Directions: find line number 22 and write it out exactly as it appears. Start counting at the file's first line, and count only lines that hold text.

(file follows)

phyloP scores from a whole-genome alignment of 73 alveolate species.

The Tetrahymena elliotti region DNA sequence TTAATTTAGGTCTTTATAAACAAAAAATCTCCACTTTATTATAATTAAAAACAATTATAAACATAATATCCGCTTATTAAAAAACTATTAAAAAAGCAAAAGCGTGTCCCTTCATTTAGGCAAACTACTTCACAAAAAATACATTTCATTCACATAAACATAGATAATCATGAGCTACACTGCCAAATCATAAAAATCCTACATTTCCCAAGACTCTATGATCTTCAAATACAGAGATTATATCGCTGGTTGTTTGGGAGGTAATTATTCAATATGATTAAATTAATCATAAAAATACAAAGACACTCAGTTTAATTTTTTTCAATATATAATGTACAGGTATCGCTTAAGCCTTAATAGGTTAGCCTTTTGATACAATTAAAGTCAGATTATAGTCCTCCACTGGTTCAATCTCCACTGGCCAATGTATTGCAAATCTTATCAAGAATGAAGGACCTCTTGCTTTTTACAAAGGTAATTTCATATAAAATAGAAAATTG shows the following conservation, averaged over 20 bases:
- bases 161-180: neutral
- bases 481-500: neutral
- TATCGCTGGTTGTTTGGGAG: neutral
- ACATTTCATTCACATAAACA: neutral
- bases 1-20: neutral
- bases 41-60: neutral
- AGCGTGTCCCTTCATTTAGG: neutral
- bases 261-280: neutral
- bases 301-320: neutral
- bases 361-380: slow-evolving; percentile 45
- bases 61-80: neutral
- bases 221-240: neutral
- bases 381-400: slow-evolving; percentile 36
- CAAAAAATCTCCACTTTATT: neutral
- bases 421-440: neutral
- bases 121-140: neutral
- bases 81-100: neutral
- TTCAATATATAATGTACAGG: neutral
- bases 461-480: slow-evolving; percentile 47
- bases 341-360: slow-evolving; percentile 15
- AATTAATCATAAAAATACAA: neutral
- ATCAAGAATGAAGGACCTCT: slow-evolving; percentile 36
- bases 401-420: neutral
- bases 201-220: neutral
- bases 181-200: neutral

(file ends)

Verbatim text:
- bases 341-360: slow-evolving; percentile 15